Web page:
Dreaming Big for Tennis
Asked what the Nigerian Tennis Majors is all about, Ezaga said, â€œSimply put, it is four major local tournaments in four cities around Nigeria every year. For now we have identified Lagos and Abuja as two host cities, while two other cities will be decided by soft bids. Any city interested in hosting any of the other two majors must come up with plans to provide decent facilities and security, as well as tourism value.â€
In spite of Nigeria already boasting of a lot of tennis tournaments, Ezaga believes there is the room to accommodate many more.
â€œSportsmen will tell you that regular high-level competition is essential for constant improvement, but we think the number of top local tournaments is few. Even worse is that prize monies are way too low to support the players, and certainly too insignificant to capture public imagination. We want to change that by providing a platform for regular high-stakes, high-paying competition.
â€œAlso new is that we will be packaging the tournaments for export. Given that much of sports success is driven by television rights, we want to reach the rest of Africa and Africans in the Diaspora with top quality TV content. Nigerians in the Diaspora are in the millions and well off enough to represent a significant opportunity for TV revenue. Think about it, in 2016 they remitted $21 billion to this country. Add Diaspora Africans and do the mathematics.â€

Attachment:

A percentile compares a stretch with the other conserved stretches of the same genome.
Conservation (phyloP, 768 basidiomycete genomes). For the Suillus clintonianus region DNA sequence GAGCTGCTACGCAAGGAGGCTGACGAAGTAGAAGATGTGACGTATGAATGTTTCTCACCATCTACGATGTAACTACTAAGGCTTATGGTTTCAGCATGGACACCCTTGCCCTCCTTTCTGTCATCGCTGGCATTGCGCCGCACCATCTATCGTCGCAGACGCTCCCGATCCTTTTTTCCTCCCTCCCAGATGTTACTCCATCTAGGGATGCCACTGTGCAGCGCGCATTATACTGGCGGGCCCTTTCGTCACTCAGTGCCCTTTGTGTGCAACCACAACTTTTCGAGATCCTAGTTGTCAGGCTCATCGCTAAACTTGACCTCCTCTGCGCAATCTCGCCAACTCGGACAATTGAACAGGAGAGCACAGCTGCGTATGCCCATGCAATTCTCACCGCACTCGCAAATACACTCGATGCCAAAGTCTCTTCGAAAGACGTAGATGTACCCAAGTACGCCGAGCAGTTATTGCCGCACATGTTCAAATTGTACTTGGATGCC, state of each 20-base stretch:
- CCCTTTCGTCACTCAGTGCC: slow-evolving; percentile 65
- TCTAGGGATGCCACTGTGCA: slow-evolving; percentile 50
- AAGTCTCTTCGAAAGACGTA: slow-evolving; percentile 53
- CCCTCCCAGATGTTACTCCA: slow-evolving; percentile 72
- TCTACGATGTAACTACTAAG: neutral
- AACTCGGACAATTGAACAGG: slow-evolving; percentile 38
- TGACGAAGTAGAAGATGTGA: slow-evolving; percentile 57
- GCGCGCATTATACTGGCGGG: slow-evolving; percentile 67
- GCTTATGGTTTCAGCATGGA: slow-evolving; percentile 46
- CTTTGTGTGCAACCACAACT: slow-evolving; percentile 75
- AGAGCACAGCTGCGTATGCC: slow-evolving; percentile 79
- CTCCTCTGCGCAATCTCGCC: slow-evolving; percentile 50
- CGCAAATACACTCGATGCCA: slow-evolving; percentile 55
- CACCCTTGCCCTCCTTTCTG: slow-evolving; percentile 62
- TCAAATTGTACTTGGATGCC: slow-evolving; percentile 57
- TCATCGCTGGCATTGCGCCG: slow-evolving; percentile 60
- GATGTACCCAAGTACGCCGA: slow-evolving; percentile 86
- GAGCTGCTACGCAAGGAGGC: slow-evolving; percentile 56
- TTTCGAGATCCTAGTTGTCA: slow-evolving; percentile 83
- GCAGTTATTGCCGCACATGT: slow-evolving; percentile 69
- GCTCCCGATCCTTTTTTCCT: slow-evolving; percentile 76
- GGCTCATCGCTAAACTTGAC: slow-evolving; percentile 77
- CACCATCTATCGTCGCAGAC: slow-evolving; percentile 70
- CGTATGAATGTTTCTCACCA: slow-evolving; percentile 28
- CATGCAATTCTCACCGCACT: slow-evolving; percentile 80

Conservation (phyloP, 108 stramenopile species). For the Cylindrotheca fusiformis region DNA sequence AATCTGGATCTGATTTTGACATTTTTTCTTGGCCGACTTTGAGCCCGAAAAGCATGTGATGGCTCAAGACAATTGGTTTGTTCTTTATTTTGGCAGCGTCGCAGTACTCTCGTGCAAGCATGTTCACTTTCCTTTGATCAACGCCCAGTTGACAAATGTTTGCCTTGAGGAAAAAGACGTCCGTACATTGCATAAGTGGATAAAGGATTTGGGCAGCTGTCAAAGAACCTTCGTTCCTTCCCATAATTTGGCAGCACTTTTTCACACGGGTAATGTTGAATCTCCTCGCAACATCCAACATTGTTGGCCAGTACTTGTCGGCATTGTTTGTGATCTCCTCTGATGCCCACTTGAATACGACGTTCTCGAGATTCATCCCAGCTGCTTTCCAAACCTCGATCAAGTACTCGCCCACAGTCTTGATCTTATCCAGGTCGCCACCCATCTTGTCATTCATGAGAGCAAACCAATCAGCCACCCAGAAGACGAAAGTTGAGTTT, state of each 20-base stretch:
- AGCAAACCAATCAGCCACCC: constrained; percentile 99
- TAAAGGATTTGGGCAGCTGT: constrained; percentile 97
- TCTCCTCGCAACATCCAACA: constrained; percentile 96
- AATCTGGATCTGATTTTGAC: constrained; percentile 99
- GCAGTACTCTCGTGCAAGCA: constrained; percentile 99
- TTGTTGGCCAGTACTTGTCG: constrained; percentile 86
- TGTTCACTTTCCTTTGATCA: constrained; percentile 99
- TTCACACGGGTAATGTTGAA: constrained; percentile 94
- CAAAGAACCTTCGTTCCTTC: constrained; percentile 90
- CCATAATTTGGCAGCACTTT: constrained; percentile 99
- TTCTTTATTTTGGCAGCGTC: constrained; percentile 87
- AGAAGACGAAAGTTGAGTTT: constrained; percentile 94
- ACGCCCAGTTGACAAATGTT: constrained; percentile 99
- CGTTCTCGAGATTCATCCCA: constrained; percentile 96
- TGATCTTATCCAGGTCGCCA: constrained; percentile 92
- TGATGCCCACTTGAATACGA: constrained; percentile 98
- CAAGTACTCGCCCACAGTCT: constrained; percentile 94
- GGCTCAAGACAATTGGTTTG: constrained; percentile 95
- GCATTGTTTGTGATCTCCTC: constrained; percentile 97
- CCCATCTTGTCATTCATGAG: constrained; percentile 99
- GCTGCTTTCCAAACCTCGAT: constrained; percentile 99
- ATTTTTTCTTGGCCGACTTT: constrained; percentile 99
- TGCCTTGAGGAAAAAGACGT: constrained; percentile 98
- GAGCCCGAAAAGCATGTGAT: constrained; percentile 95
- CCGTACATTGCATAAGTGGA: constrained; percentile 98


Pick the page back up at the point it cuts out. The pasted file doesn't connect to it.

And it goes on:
On whether the Nigerian economy can support this, he reacted thus: â€œNigeria is probably the only country in Africa with the dynamics to pull off a massive project like this. It is however important to note that, properly executed, the money to run these majors would ultimately come from overseas. Weâ€™re the most populous country in Africa. We have significant economic potential and weâ€™ve got rich sports history. We also have huge entertainment pedigree in Africa – If it succeeds in Nigeria, it is wanted by much of Africa. How about our vast land area and stunning natural beauty, which means we can host several majors in exciting places across the country.â€